4

Ultrasonic Motor You want it for a few reason: nearly silent AF (important for photographers working with animals) Full-time (even when AF is on) manual focus (important for macro) It is much faster than non-USM focusing (especially useful for tracking moving subjects) You may NOT want it because: Lenses with USM are more expensive Call me dumb but ...


4

As far as DSLRs go, the Pentax K-5, K-7, most of the Sony Alphas, the newer Nikons as well as the newer Canons like the 5D-Mark III, 650D, and newly announced 6D all have HDR built-into the camera. In addition to DSLRs, a lot of point and shoot, micro 4/3s and mirrorless cameras also come with this. For your purposes, it seems as though the Sony NEX cameras ...


4

I had to decide the same thing a short time ago, whether to go for a D7000 vs any other camera. The only restriction was that it had to be Nikon because I owned a couple of Nikon fit lenses that I wanted to reuse. First of take a look at: http://snapsort.com/compare/Nikon-D5200-vs-Nikon_D7000 http://www.kenrockwell.com/nikon/d7000.htm The D7000 is Nikon'...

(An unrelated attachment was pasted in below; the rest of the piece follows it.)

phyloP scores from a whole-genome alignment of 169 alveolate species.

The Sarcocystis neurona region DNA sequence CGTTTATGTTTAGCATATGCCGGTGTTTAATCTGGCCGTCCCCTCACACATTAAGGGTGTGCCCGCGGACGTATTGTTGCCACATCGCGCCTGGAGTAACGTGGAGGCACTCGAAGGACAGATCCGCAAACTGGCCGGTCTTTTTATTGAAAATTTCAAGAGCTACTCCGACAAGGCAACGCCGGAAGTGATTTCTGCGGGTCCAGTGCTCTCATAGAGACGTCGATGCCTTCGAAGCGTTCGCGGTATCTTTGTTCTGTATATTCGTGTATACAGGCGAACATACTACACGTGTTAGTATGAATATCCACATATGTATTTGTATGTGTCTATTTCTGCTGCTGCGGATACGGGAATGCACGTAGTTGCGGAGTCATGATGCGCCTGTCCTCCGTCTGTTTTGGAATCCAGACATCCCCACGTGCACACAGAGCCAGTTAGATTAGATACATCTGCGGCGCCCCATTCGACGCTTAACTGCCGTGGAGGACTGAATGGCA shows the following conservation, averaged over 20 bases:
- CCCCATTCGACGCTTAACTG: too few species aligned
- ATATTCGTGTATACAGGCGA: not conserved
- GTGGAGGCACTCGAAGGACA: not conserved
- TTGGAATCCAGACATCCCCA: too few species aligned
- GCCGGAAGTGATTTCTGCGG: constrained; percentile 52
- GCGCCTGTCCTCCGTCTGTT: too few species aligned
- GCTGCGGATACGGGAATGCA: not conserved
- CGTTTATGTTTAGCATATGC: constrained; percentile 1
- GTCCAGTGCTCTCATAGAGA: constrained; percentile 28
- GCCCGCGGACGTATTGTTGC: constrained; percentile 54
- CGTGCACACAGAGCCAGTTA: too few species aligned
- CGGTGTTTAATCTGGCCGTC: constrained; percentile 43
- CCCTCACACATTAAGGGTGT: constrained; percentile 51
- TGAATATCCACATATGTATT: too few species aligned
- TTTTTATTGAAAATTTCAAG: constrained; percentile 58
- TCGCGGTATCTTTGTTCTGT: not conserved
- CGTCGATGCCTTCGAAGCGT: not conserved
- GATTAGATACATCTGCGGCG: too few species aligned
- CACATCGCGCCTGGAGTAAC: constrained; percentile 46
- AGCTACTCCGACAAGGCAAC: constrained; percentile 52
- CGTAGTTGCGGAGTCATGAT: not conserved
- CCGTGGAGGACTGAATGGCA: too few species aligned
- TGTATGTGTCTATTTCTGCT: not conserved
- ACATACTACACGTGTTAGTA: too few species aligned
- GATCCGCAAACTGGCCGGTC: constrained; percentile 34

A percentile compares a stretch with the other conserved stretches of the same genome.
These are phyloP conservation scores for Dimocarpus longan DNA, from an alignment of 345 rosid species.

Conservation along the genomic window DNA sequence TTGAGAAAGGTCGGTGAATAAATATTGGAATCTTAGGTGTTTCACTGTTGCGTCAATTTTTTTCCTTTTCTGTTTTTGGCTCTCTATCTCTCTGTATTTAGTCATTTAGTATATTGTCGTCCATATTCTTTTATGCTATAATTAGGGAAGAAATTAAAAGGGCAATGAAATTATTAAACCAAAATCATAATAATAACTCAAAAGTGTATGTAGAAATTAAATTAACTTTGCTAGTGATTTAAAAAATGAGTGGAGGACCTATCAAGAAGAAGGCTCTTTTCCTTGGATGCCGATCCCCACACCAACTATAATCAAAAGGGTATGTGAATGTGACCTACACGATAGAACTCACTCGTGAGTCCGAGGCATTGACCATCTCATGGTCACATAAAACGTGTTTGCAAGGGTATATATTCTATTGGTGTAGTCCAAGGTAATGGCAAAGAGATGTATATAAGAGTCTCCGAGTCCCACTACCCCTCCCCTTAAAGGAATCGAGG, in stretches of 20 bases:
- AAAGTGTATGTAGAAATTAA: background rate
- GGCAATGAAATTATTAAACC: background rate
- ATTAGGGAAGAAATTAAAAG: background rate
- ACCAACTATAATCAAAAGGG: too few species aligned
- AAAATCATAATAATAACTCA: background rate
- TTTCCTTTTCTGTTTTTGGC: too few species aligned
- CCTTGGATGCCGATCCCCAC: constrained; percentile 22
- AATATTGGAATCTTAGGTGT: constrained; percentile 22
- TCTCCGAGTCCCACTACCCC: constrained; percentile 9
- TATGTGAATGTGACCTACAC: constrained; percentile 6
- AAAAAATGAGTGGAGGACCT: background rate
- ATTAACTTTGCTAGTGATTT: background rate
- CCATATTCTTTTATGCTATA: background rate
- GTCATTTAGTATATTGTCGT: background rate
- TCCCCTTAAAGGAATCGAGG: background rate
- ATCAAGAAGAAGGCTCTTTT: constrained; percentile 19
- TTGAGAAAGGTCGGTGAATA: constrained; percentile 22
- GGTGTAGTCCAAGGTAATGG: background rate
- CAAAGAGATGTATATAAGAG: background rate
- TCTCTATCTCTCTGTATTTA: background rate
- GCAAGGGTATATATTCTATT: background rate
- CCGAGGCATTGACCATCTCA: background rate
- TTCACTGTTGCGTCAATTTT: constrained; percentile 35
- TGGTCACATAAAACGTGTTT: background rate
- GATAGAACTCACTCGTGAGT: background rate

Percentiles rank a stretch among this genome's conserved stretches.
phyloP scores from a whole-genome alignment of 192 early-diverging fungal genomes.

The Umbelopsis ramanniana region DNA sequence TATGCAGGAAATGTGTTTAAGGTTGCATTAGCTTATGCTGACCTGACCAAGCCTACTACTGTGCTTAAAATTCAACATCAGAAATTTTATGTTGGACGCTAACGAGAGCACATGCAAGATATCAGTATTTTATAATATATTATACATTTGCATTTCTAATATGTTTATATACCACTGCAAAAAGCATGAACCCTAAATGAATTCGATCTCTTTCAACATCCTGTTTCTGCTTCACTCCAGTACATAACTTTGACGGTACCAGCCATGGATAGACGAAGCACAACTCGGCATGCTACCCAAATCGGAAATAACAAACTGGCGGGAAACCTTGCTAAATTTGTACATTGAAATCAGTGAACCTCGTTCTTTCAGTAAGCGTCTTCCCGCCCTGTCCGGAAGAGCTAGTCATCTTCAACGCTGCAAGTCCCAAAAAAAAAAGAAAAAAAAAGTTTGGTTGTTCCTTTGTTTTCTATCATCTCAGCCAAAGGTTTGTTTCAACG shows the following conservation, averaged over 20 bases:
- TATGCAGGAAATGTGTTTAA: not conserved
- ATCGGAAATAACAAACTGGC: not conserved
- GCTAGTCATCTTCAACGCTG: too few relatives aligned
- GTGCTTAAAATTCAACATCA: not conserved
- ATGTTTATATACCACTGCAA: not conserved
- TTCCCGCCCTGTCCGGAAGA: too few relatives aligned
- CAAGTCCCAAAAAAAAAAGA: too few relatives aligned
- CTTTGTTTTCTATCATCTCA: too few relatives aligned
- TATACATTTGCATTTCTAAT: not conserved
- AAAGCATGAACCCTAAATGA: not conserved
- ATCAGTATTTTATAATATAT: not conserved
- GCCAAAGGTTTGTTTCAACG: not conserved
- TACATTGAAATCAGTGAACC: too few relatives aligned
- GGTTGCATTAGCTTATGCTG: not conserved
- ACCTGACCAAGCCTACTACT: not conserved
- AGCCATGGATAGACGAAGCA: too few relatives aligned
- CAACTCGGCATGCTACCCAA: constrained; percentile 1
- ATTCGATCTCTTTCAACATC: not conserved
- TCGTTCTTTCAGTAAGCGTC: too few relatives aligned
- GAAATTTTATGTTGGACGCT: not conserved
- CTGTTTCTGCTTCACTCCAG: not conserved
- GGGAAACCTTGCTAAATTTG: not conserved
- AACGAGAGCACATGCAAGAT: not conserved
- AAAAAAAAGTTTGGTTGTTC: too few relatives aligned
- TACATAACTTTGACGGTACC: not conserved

4

While Philip's answer talks about why you cannot compare cameras of different levels with each other without considering their price (in short: the 2000D is the successor to the 1300D, while the 4000D is a line even below the 1300D/2000D line), I want to answer the question: Are they not supposed to make entry level cameras good/better so more and more ...


3

Yes it does. This falls under full manual-controls on most review sites. You can tell this by simply looking at photos of the G15 and noting the positions on the mode-dial. The one labbeled A means you can select aperture while leaving the shutter-speed automatic and the M means that you can adjust both independently. The G15 also happens to have dual ...